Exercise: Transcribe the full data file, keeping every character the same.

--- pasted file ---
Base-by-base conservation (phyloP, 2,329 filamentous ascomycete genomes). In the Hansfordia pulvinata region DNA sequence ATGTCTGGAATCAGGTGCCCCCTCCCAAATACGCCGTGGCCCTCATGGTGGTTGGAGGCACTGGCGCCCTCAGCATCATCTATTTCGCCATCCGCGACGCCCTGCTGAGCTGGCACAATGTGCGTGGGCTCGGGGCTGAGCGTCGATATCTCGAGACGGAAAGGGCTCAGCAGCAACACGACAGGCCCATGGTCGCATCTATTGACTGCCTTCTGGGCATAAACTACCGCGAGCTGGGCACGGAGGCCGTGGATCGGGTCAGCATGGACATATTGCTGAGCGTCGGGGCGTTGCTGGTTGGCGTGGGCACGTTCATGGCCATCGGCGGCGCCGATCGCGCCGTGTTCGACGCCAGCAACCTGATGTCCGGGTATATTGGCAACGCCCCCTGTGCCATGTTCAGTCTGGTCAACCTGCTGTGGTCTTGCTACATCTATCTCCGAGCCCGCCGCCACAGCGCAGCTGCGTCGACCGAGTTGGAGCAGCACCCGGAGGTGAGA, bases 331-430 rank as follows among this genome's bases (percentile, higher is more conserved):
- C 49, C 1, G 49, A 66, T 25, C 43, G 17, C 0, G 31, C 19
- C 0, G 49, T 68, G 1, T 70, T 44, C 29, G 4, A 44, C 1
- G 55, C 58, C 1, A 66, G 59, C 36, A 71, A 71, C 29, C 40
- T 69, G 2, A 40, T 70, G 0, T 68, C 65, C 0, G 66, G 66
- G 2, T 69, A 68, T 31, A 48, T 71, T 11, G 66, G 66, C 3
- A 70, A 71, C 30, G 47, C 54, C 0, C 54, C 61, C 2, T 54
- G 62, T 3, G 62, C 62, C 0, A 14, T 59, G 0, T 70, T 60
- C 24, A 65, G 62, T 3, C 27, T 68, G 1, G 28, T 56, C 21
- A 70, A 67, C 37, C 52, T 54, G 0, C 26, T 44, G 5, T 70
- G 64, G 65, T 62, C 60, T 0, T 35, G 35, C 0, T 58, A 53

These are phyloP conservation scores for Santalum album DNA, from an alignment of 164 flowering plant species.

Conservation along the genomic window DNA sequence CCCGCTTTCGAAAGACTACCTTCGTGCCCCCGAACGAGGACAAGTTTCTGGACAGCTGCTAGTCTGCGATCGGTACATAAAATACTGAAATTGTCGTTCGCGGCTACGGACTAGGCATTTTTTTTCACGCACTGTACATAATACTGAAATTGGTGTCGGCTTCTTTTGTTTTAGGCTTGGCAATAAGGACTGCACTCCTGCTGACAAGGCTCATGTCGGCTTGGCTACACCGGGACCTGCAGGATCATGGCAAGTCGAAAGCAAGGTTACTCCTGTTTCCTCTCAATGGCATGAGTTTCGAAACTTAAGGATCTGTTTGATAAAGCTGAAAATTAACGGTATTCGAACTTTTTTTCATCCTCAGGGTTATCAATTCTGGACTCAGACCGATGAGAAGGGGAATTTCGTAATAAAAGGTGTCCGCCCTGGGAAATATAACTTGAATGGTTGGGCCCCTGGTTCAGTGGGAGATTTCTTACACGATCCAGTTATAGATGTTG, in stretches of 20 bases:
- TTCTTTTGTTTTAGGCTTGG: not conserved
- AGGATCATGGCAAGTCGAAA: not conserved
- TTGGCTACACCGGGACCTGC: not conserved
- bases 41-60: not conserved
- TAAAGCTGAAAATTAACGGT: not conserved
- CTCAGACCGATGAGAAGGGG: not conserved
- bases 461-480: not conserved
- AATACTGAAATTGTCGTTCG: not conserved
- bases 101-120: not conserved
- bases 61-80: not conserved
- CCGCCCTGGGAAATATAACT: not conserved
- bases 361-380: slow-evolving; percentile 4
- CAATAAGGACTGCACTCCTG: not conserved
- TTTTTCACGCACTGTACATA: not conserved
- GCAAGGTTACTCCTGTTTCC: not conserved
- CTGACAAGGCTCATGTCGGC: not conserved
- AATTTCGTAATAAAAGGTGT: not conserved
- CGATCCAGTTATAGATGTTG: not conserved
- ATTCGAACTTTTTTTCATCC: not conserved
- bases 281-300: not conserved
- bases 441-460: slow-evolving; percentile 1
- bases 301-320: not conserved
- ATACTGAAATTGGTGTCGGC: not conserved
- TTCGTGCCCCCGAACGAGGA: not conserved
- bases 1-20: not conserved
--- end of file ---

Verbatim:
Base-by-base conservation (phyloP, 2,329 filamentous ascomycete genomes). In the Hansfordia pulvinata region DNA sequence ATGTCTGGAATCAGGTGCCCCCTCCCAAATACGCCGTGGCCCTCATGGTGGTTGGAGGCACTGGCGCCCTCAGCATCATCTATTTCGCCATCCGCGACGCCCTGCTGAGCTGGCACAATGTGCGTGGGCTCGGGGCTGAGCGTCGATATCTCGAGACGGAAAGGGCTCAGCAGCAACACGACAGGCCCATGGTCGCATCTATTGACTGCCTTCTGGGCATAAACTACCGCGAGCTGGGCACGGAGGCCGTGGATCGGGTCAGCATGGACATATTGCTGAGCGTCGGGGCGTTGCTGGTTGGCGTGGGCACGTTCATGGCCATCGGCGGCGCCGATCGCGCCGTGTTCGACGCCAGCAACCTGATGTCCGGGTATATTGGCAACGCCCCCTGTGCCATGTTCAGTCTGGTCAACCTGCTGTGGTCTTGCTACATCTATCTCCGAGCCCGCCGCCACAGCGCAGCTGCGTCGACCGAGTTGGAGCAGCACCCGGAGGTGAGA, bases 331-430 rank as follows among this genome's bases (percentile, higher is more conserved):
- C 49, C 1, G 49, A 66, T 25, C 43, G 17, C 0, G 31, C 19
- C 0, G 49, T 68, G 1, T 70, T 44, C 29, G 4, A 44, C 1
- G 55, C 58, C 1, A 66, G 59, C 36, A 71, A 71, C 29, C 40
- T 69, G 2, A 40, T 70, G 0, T 68, C 65, C 0, G 66, G 66
- G 2, T 69, A 68, T 31, A 48, T 71, T 11, G 66, G 66, C 3
- A 70, A 71, C 30, G 47, C 54, C 0, C 54, C 61, C 2, T 54
- G 62, T 3, G 62, C 62, C 0, A 14, T 59, G 0, T 70, T 60
- C 24, A 65, G 62, T 3, C 27, T 68, G 1, G 28, T 56, C 21
- A 70, A 67, C 37, C 52, T 54, G 0, C 26, T 44, G 5, T 70
- G 64, G 65, T 62, C 60, T 0, T 35, G 35, C 0, T 58, A 53

These are phyloP conservation scores for Santalum album DNA, from an alignment of 164 flowering plant species.

Conservation along the genomic window DNA sequence CCCGCTTTCGAAAGACTACCTTCGTGCCCCCGAACGAGGACAAGTTTCTGGACAGCTGCTAGTCTGCGATCGGTACATAAAATACTGAAATTGTCGTTCGCGGCTACGGACTAGGCATTTTTTTTCACGCACTGTACATAATACTGAAATTGGTGTCGGCTTCTTTTGTTTTAGGCTTGGCAATAAGGACTGCACTCCTGCTGACAAGGCTCATGTCGGCTTGGCTACACCGGGACCTGCAGGATCATGGCAAGTCGAAAGCAAGGTTACTCCTGTTTCCTCTCAATGGCATGAGTTTCGAAACTTAAGGATCTGTTTGATAAAGCTGAAAATTAACGGTATTCGAACTTTTTTTCATCCTCAGGGTTATCAATTCTGGACTCAGACCGATGAGAAGGGGAATTTCGTAATAAAAGGTGTCCGCCCTGGGAAATATAACTTGAATGGTTGGGCCCCTGGTTCAGTGGGAGATTTCTTACACGATCCAGTTATAGATGTTG, in stretches of 20 bases:
- TTCTTTTGTTTTAGGCTTGG: not conserved
- AGGATCATGGCAAGTCGAAA: not conserved
- TTGGCTACACCGGGACCTGC: not conserved
- bases 41-60: not conserved
- TAAAGCTGAAAATTAACGGT: not conserved
- CTCAGACCGATGAGAAGGGG: not conserved
- bases 461-480: not conserved
- AATACTGAAATTGTCGTTCG: not conserved
- bases 101-120: not conserved
- bases 61-80: not conserved
- CCGCCCTGGGAAATATAACT: not conserved
- bases 361-380: slow-evolving; percentile 4
- CAATAAGGACTGCACTCCTG: not conserved
- TTTTTCACGCACTGTACATA: not conserved
- GCAAGGTTACTCCTGTTTCC: not conserved
- CTGACAAGGCTCATGTCGGC: not conserved
- AATTTCGTAATAAAAGGTGT: not conserved
- CGATCCAGTTATAGATGTTG: not conserved
- ATTCGAACTTTTTTTCATCC: not conserved
- bases 281-300: not conserved
- bases 441-460: slow-evolving; percentile 1
- bases 301-320: not conserved
- ATACTGAAATTGGTGTCGGC: not conserved
- TTCGTGCCCCCGAACGAGGA: not conserved
- bases 1-20: not conserved